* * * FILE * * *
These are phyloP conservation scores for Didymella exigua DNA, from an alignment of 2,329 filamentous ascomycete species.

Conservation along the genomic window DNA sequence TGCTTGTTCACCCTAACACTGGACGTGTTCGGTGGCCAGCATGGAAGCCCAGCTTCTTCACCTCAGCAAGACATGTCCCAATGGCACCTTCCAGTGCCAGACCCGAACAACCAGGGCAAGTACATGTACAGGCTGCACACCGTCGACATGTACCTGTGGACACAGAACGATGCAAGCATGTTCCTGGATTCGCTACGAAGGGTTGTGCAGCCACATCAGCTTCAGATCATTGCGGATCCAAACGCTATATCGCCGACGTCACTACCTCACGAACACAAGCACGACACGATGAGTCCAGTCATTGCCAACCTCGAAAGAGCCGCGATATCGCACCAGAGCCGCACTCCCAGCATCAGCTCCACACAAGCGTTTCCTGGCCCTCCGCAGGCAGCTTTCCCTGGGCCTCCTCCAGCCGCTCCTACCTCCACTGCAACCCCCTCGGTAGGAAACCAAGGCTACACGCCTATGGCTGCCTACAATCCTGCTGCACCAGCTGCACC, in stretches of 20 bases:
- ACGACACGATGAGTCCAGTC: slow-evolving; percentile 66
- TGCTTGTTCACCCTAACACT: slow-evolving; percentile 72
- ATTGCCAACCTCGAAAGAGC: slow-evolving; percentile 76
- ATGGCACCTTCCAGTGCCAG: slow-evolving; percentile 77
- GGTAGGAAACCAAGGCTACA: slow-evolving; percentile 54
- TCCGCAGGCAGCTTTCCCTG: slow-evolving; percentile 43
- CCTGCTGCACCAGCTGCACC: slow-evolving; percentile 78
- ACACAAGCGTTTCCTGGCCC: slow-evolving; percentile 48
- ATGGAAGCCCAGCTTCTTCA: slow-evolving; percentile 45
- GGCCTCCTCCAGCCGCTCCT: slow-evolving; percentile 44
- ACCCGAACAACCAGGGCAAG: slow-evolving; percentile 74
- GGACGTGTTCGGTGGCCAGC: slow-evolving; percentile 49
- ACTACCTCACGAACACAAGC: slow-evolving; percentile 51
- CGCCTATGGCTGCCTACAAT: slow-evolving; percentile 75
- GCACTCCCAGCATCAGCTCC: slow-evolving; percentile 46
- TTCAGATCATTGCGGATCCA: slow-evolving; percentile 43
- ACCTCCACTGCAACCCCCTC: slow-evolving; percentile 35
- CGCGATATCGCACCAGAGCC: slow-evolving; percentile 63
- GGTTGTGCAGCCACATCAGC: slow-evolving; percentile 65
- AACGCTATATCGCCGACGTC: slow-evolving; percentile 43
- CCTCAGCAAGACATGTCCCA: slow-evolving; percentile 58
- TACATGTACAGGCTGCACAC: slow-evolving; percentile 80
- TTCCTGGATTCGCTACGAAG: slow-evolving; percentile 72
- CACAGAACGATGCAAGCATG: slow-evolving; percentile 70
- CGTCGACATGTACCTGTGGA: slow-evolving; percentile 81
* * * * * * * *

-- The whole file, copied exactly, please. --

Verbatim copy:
These are phyloP conservation scores for Didymella exigua DNA, from an alignment of 2,329 filamentous ascomycete species.

Conservation along the genomic window DNA sequence TGCTTGTTCACCCTAACACTGGACGTGTTCGGTGGCCAGCATGGAAGCCCAGCTTCTTCACCTCAGCAAGACATGTCCCAATGGCACCTTCCAGTGCCAGACCCGAACAACCAGGGCAAGTACATGTACAGGCTGCACACCGTCGACATGTACCTGTGGACACAGAACGATGCAAGCATGTTCCTGGATTCGCTACGAAGGGTTGTGCAGCCACATCAGCTTCAGATCATTGCGGATCCAAACGCTATATCGCCGACGTCACTACCTCACGAACACAAGCACGACACGATGAGTCCAGTCATTGCCAACCTCGAAAGAGCCGCGATATCGCACCAGAGCCGCACTCCCAGCATCAGCTCCACACAAGCGTTTCCTGGCCCTCCGCAGGCAGCTTTCCCTGGGCCTCCTCCAGCCGCTCCTACCTCCACTGCAACCCCCTCGGTAGGAAACCAAGGCTACACGCCTATGGCTGCCTACAATCCTGCTGCACCAGCTGCACC, in stretches of 20 bases:
- ACGACACGATGAGTCCAGTC: slow-evolving; percentile 66
- TGCTTGTTCACCCTAACACT: slow-evolving; percentile 72
- ATTGCCAACCTCGAAAGAGC: slow-evolving; percentile 76
- ATGGCACCTTCCAGTGCCAG: slow-evolving; percentile 77
- GGTAGGAAACCAAGGCTACA: slow-evolving; percentile 54
- TCCGCAGGCAGCTTTCCCTG: slow-evolving; percentile 43
- CCTGCTGCACCAGCTGCACC: slow-evolving; percentile 78
- ACACAAGCGTTTCCTGGCCC: slow-evolving; percentile 48
- ATGGAAGCCCAGCTTCTTCA: slow-evolving; percentile 45
- GGCCTCCTCCAGCCGCTCCT: slow-evolving; percentile 44
- ACCCGAACAACCAGGGCAAG: slow-evolving; percentile 74
- GGACGTGTTCGGTGGCCAGC: slow-evolving; percentile 49
- ACTACCTCACGAACACAAGC: slow-evolving; percentile 51
- CGCCTATGGCTGCCTACAAT: slow-evolving; percentile 75
- GCACTCCCAGCATCAGCTCC: slow-evolving; percentile 46
- TTCAGATCATTGCGGATCCA: slow-evolving; percentile 43
- ACCTCCACTGCAACCCCCTC: slow-evolving; percentile 35
- CGCGATATCGCACCAGAGCC: slow-evolving; percentile 63
- GGTTGTGCAGCCACATCAGC: slow-evolving; percentile 65
- AACGCTATATCGCCGACGTC: slow-evolving; percentile 43
- CCTCAGCAAGACATGTCCCA: slow-evolving; percentile 58
- TACATGTACAGGCTGCACAC: slow-evolving; percentile 80
- TTCCTGGATTCGCTACGAAG: slow-evolving; percentile 72
- CACAGAACGATGCAAGCATG: slow-evolving; percentile 70
- CGTCGACATGTACCTGTGGA: slow-evolving; percentile 81